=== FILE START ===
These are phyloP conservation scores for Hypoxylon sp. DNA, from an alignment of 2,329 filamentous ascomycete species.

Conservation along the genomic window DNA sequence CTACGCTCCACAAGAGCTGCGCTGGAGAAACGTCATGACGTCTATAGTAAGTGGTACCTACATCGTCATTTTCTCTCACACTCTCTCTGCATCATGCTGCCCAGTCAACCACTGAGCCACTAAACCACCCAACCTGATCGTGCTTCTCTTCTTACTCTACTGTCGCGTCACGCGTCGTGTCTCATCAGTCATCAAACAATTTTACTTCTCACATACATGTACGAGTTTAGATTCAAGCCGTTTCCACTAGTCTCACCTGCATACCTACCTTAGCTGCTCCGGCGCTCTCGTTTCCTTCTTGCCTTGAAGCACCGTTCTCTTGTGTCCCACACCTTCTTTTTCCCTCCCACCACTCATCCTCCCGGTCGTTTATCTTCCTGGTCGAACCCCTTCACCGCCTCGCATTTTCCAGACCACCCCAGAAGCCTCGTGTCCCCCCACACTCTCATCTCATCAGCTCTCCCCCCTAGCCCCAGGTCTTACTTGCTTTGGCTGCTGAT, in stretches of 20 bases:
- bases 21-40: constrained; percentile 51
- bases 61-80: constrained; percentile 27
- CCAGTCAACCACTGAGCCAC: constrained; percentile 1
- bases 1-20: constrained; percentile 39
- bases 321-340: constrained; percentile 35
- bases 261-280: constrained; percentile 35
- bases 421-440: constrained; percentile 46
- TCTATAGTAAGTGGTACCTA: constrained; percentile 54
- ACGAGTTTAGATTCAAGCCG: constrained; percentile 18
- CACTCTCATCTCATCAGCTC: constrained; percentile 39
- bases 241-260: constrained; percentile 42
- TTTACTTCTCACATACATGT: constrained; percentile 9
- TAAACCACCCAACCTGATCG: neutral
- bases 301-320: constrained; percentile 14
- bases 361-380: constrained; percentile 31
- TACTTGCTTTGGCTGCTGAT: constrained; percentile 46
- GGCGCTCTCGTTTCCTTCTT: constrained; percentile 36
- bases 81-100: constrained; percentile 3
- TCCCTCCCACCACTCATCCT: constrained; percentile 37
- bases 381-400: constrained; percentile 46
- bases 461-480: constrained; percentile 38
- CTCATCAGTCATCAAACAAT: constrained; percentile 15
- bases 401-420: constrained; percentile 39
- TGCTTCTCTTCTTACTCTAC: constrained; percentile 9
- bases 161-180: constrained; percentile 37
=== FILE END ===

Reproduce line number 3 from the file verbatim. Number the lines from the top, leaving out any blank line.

- bases 21-40: constrained; percentile 51